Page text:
D.K. – Drop
Few who heard All Day Everyday, the debut single by Parisian producer D.K. on Get The Curse Music, can have failed to have been charmed by its dreamy, new-age influenced pads, hissing analogue rhythms and sun-baked synthesizer melodies. It was rather surprisingly overlooked on its release in January, save for a few heads who drew comparisons with the tropical house and new age techno promoted by Future Times and Canadian brothers-in-electronics Mood Hut. The comparisons were fair. The mysterious French producer’s use of dense, off-kilter analogue rhythms, fizzing cymbals and picturesque melodies echoed the likes of Aquarian Foundation, Pender Street Steppers and, most potently, Maxmillion Dunbar. The 12” even boasted a stripped-back dub that sounded not unlike Max D’s work for L.I.E.S. as Dolo Percussion.
Parallels between the two producers are also apparent on this surprisingly speedy debut album for Quentin Vandewalle’s Antinote stable, which drops just six months after his first 12”. D.K is a neat fit with the Parisian imprint, whose varied output is almost the epitome of what this writer calls tropical pagan. What is tropical pagan? Electronic music that joins the dots between humid, tropical-influenced musicality and dark, ritualistic rhythms. For proof, check out the two EPs of voodoo rhythms and clandestine melodies from Albinos, the fuzzy, uncomfortable electronic soundscapes of Nico Motte, and the fluid analogue Balearica of Syracuse.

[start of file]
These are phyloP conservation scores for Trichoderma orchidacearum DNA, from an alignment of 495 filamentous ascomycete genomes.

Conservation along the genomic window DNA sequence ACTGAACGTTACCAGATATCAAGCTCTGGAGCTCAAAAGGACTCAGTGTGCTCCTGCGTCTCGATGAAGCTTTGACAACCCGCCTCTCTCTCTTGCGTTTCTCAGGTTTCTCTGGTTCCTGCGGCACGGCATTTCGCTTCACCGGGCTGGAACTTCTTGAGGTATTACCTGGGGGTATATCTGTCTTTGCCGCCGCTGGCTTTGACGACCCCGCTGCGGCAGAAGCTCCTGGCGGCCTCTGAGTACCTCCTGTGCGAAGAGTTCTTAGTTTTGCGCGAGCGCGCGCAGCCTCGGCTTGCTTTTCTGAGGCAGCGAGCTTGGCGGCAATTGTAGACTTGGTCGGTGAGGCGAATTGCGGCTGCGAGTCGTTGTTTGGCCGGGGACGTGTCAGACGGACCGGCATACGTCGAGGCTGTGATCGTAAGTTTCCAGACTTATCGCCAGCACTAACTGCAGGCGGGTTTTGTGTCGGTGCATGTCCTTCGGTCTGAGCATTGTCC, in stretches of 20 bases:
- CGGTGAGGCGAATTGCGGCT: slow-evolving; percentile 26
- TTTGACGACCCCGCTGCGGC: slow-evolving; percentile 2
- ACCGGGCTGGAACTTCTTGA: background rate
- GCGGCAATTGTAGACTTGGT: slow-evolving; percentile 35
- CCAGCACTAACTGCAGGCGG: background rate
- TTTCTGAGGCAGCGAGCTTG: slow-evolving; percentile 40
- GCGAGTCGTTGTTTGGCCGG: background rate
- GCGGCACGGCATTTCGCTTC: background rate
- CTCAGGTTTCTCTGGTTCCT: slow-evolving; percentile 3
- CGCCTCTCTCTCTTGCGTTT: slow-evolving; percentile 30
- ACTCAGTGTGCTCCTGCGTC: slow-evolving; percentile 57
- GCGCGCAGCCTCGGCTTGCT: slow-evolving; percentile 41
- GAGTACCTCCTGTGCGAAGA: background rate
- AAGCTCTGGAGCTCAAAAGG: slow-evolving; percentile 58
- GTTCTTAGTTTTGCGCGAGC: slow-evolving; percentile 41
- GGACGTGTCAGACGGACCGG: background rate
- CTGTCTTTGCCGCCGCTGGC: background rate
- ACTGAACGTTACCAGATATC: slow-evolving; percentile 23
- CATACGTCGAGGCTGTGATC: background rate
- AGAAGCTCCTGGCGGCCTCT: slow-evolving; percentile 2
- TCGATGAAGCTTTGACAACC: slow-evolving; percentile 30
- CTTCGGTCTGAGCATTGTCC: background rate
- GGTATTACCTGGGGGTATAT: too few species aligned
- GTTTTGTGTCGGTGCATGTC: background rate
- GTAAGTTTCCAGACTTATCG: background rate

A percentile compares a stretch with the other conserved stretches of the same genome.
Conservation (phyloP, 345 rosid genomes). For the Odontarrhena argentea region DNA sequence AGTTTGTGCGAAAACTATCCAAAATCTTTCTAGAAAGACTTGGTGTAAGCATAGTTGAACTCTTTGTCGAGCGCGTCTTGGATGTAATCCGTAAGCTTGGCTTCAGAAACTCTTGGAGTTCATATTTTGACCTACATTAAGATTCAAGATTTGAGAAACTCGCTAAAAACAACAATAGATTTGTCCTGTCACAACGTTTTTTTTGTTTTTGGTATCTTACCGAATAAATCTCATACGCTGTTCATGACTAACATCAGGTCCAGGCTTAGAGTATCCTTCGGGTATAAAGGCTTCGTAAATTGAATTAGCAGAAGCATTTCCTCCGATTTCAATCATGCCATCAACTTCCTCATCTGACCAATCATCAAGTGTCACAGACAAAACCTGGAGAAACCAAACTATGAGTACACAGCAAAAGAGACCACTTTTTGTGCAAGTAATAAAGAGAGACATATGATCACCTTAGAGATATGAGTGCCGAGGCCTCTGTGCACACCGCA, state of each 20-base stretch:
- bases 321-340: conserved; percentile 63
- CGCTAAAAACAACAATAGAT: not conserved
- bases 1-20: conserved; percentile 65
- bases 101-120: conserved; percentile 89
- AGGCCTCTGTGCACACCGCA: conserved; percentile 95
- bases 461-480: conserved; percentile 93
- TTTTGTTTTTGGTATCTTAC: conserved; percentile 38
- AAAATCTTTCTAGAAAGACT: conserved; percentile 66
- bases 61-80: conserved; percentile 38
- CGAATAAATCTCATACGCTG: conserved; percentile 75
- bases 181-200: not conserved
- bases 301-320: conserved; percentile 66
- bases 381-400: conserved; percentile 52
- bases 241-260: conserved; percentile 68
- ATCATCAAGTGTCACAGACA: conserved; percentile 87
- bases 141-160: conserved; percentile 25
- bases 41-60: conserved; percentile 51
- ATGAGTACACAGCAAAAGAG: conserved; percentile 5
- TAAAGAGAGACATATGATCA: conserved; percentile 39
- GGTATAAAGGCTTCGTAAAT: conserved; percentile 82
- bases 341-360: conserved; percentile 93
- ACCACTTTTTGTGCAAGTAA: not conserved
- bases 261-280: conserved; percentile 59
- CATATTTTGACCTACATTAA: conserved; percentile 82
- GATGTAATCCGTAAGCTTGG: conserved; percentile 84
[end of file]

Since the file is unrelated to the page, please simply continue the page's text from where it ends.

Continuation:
Drop is far more tropical than pagan. From the moment “Juicy” opens proceedings with a dreamy fusion of soft-focus pads, sparse, cowbell-laden percussion and gentle, delay-laden melodies, it oozes enveloping warmth. Even the album’s more melancholic moments, such as the tear-jerking broken house of “We Ride”, have a toasty beauty that belies their downbeat nature. This is clearly a production of D.K’s distinctive style, which is immersive and all consuming, smothering listeners in a patchwork blanket of humid textures, saucer-eyed melodies and eyes-wide-shut atmospherics. In truth, for all its’ attractiveness, this approach is almost overwhelming at times, as on the chiming, shuffling slow jam “All Due Respect”.
For the most part, though, D.K pitches it just right. The result is an album packed with woozy, trippy, off-kilter highlights. Check, for example, the dense metallic percussion, jungle atmospherics and drifting pads of “Safety Games”, the voodoo rhythms and hallucinogenic electronics of “Pool Rules” – where D.K’s debt to Max D and Protect-U becomes most apparent – and the wild, unhinged, drum-machine electro jam “Losing Ground”, whose submerged electronics give the feel of being thrown into the deep end at a sun-kissed seaside lido.
Like all great albums, Drop saves the best until last. “Keep On (Part II)” is arguably D.K’s strongest moment to date. A formidable builder, it grows from simple origins into a warm, humid, trippy blend of dense, Latin-tinged percussion, enveloping deep house chords, wide-eyed melodies and relentless cymbals. It’s sparse enough to sound magnificent on home stereos (or headphones, for that matter), but heavy enough to keep attention out on the dancefloor. Notably, it also features a thrillingly touchy-feely breakdown that echoes the long, woozy passages that made 808 State’s “Pacific” such a Balearic classic. There’s something very Ibiza-friendly about its undulating bassline, too, which sounds like it could have come from an old Larry Heard record. It’s a magnificent end to an absorbing debut album.
A2. We Ride
A3. Pool Rules
A4. Safety Games
B1. All Due Respect
B2. Keep On (Part 1)
B3. Losing Ground
B4. Keep On (Part 2)